Noted for her concise style and ironic detachment, Munro has been compared to Mavis Gallant, a fellow New Yorker contributor and an expatriate who has lived in Canada as well as the United States. Munro also bears comparison with Margaret Atwood, her compatriot and contemporary. Like those of Atwood, Munro’s stories frequently focus on the lives of women who have learned to accommodate and please men before themselves. Even in those stories where the heroine has a professional career as a librarian, an editor, or a writer, the focus is on her personal involvements with men. Like Atwood, Munro offers insight into the peculiar dilemmas of modern women and men; indeed, her stories depict nearly every phase of a woman’s relationship with others: as daughter, friend, employee, lover, and wife. Munro’s forte is her ability to penetrate beneath the surface of these ordinary relationships to the unvoiced concerns of her characters, and the emotional and psychological needs that motivate them.

The Moons of Jupiter is Munro’s fourth collection of short fiction. Like her earlier collections—Dance of the Happy Shades (1968), Something I’ve Been Meaning to Tell You (1974), and The Beggar Maid (1979)—this latest work offers masterfully written, quietly paced, carefully plotted stories, rich in evocative detail. All center on female characters at some point of reassessment or change in their lives. Of the eleven stories here—one is split into two sections, separately subtitled, and thus may be read as two stories—nine take as their central figure women in midlife. The two exceptions are “The Turkey Season” and “Mrs. Cross and Mrs. Kidd.” The former is a retrospective first-person narrative about an adolescent girl’s awakening sexuality and her recognition of “the impenetrable mystery in the universe.” The latter is a portrait of two elderly women confined to a nursing home and faced with dwindling physical strength and limited power over others. The settings for the stories in this collection range the width of Canada: Toronto, Vancouver, the Maritime Provinces, the Ottawa Valley, and rural Ontario towns with tattered names such as Hanratty and Dagleish. Munro not only captures the places where her characters live, evoking townships and landscapes through a few details or scraps of dialogue but also penetrates to that level of human consciousness where, assessing the past in the light of experience, one quietly and sometimes unwillingly recognizes the painful, uncertain nature of life. In Munro’s naturalistic world, happiness and love are accidental, aging and death are certainties.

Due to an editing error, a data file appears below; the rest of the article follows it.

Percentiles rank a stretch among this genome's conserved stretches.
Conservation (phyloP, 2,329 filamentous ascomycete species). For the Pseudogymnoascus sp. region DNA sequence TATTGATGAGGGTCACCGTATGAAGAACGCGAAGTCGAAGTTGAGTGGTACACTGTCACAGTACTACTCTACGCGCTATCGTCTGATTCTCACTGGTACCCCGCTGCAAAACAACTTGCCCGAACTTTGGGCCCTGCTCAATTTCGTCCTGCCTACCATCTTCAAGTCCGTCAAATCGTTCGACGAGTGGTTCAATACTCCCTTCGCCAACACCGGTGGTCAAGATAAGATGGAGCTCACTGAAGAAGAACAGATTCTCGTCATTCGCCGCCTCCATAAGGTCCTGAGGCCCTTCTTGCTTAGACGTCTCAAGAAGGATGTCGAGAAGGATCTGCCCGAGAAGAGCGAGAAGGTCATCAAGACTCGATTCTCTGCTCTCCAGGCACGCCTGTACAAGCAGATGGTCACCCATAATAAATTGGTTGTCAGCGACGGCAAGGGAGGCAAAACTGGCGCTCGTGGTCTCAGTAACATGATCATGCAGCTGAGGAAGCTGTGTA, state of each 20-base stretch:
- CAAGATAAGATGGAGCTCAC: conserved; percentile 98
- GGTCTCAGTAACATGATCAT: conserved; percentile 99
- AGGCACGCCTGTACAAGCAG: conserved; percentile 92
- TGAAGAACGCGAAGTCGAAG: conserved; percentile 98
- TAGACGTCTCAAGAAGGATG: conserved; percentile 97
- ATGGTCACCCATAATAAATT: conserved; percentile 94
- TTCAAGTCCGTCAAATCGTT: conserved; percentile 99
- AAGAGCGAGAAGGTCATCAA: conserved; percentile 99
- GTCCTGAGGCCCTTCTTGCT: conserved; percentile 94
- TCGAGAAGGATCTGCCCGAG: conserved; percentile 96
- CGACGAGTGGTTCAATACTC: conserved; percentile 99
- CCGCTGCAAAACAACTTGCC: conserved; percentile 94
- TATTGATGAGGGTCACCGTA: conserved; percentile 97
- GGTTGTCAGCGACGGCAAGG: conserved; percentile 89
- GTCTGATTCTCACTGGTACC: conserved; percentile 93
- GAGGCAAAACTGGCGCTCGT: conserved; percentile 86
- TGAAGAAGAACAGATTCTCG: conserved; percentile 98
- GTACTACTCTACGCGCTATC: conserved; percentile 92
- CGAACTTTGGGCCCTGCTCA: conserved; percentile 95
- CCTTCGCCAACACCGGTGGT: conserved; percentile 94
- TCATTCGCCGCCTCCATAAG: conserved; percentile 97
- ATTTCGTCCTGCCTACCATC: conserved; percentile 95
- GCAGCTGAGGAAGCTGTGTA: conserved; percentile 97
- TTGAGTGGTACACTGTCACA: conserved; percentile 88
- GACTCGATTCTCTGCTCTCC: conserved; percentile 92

Three stories from this collection best illustrate this theme. In “Accident,” Frances, a former high school music teacher, returns to the small town where she taught thirty years before. Attending the funeral of a sister-in-law, she recalls the circumstances leading to her marriage and the unclear role her sister-in-law may have played in that fate. For Frances, love has been fortunate, yet accidental, as the story’s title implies. It resulted from the death of her husband’s only son, a child by his first marriage, and cost Frances a different, perhaps grander future. Counterpointing in Frances and her husband, Ted, female...

(The entire section is 1705 words.)


(Comprehensive Guide to Short Stories, Critical Edition)

Sources for Further Study

Books Canada. XI, October, 1982, p. 12.

Canadian Forum. LXII, October, 1982, p. 24.

Hudson Review. XXXVI, Summer, 1983, p. 366.

Library Journal. CVIII, February 15, 1983, p. 413.

Ms. XI, April, 1983, p. 34.

The New York Times Book Review. LXXXVIII, March 20, 1983, p. 1.

Newsweek. CI, April 25, 1983, p. 85.

Publishers Weekly. CCXXII, December 17, 1982, p. 63.

Saturday Review. IX, June, 1983, p. 56.

Time. CXXI, February 28, 1983, p. 72.

Virginia Quarterly Review. LIX, Autumn, 1983, p. 128.

West Coast Review of Books. IX, July, 1983, p. 26.